Arizona wins by a touchdown, but San Francisco beats the spread.
Pittsburgh Steelers at Seattle Seahawks (-4)
It is almost as if the Seattle Seahawks have been playing postseason games for the past calendar year. Nearly every contest appears to carry an extra weight, and Sunday’s meeting with the 6-4 Steelers, coming off a bye week, is no different.
While the Seahawks’ 5-5 record indicates mediocrity — and, compared to their 2012, 2013, and 2014 counterparts, this year’s iteration is an inferior product — Seattle’s performance in high-leverage games suggests that the team is still capable of winning when it matters most. In addition, it is a popular notion to dismiss moral victories in the National Football League, but it is common for a team to break through after weeks of close losses.
The five teams that have beaten the Seahawks this season have a combined winning percentage of .755, and only one of their losses against these powerhouses has been by more than a touchdown. Even though the Steelers will be coming off a bye week when heading to Seattle, nothing should intimidate the Seahawks, especially at home.
Seattle has allowed the second-fewest yards-per-game, as well as the second-fewest yards through the air. Pittsburgh ranks 23rd in yards allowed. The Seahawks make a statement on Sunday, winning by a touchdown and covering the spread.
New England Patriots (-3) at Denver Broncos
The perfect storm is brewing for the New England Patriots. The perfect ‘trap’ may also be in the works.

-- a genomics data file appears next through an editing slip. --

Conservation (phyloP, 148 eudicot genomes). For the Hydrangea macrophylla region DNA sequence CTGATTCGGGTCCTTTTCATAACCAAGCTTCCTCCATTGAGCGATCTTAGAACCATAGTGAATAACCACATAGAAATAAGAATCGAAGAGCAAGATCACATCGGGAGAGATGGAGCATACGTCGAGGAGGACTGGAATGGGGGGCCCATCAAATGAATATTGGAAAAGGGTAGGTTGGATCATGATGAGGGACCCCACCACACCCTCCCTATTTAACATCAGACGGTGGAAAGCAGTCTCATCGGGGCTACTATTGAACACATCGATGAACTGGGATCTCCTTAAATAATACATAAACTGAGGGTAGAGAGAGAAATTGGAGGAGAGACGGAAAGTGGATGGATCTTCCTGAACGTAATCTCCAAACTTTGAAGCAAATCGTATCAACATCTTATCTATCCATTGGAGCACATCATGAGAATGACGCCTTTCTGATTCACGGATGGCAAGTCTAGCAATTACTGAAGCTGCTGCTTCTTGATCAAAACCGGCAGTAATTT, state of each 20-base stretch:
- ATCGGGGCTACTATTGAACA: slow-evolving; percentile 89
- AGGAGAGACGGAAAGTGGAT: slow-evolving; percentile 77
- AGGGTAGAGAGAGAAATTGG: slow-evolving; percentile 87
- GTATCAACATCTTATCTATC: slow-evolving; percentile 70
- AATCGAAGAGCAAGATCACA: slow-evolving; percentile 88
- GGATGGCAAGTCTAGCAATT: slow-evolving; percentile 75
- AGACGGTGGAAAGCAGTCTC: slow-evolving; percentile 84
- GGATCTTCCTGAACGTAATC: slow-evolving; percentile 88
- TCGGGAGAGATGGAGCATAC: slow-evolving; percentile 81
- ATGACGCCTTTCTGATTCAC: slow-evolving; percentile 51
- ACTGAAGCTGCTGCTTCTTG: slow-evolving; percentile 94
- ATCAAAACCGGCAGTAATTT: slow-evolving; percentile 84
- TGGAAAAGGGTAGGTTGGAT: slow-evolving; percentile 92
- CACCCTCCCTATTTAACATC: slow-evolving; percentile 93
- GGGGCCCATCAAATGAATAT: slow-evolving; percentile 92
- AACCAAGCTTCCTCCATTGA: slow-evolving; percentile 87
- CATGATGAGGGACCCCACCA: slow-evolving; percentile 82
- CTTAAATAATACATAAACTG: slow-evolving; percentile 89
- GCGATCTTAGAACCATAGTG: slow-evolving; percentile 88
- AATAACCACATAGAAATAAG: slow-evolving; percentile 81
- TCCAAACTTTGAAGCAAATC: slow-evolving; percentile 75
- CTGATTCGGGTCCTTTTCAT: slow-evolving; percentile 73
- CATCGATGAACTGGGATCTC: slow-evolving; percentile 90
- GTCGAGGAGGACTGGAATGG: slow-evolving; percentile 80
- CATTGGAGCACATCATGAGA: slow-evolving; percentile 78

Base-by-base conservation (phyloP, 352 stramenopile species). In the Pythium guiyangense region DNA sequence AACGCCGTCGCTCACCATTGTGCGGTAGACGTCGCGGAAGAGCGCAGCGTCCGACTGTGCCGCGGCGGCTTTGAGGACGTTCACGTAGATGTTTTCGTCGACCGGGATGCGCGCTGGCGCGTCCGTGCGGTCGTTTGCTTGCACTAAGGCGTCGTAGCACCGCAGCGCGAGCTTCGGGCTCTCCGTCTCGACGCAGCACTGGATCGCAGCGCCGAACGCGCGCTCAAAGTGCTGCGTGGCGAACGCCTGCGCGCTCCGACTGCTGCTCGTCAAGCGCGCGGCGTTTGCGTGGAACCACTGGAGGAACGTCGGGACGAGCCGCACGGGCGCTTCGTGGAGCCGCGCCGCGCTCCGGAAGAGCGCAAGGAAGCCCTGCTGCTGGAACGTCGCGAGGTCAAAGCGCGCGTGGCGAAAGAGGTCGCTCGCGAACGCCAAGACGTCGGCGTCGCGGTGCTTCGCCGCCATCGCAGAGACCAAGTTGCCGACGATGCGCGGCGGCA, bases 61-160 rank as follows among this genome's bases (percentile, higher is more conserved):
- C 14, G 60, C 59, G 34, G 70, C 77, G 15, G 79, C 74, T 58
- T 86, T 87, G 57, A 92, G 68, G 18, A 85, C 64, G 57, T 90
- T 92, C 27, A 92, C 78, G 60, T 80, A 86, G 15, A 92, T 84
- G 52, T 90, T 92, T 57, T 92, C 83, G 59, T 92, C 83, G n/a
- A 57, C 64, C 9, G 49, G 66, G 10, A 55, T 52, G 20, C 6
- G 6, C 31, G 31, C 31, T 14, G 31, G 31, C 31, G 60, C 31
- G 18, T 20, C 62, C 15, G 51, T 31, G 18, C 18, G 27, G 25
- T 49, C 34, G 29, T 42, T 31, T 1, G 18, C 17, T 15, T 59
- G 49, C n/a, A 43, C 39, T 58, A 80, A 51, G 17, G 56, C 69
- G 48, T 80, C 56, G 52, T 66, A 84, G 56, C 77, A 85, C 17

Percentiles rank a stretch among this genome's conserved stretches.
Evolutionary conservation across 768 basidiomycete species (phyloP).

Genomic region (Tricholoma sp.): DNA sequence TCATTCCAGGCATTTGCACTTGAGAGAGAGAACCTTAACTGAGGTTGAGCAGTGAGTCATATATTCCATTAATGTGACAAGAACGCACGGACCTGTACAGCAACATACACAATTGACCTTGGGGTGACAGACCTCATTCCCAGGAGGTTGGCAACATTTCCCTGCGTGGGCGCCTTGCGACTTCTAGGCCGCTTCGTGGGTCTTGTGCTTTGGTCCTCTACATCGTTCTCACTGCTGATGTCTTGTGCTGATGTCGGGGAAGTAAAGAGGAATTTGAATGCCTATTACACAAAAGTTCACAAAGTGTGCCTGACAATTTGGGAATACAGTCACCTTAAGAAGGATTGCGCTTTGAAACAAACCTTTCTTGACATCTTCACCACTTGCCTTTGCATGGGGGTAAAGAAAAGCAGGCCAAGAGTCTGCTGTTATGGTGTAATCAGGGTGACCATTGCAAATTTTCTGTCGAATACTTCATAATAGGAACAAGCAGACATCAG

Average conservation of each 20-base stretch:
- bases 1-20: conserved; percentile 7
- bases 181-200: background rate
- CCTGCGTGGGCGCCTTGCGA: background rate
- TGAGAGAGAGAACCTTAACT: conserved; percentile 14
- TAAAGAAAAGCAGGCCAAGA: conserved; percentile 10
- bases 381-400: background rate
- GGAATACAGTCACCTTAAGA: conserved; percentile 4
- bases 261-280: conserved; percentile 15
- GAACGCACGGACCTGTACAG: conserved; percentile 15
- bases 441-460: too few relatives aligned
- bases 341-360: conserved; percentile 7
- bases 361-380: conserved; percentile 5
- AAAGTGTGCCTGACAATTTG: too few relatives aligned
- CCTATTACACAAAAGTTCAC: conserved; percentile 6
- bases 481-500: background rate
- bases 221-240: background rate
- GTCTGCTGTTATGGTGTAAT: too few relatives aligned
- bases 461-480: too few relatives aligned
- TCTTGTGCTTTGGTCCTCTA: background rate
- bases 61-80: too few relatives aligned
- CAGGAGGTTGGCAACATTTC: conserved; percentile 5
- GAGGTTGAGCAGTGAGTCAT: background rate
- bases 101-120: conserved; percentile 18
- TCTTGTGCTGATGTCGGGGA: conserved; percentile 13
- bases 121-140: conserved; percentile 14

After Denver proved that it was capable of winning games without quarterback Peyton Manning, it restored faith in a franchise that looked like it might be on the brink of collapsing. At the same time, the Patriots had shown vulnerability in back-to-back weeks, only to win, in the end.
Inexplicably, the spread for the Sunday Night Football matchup moved dramatically from five to three points halfway through the week. This always acts as a ‘red flag,’ as there is no clear-cut reason for such an action. Normally, the movement would indicate that a trap is about the catch the team that lost the points — in this case, New England. While we will enter the game with caution, the most likely catalyst for the move was the confirmation that Peyton Manning will miss the game. If anything, the shift is actually suggest that the Broncos are two points better without a future Hall of Fame quarterback. That, or the perception is that Osweiler is the better option.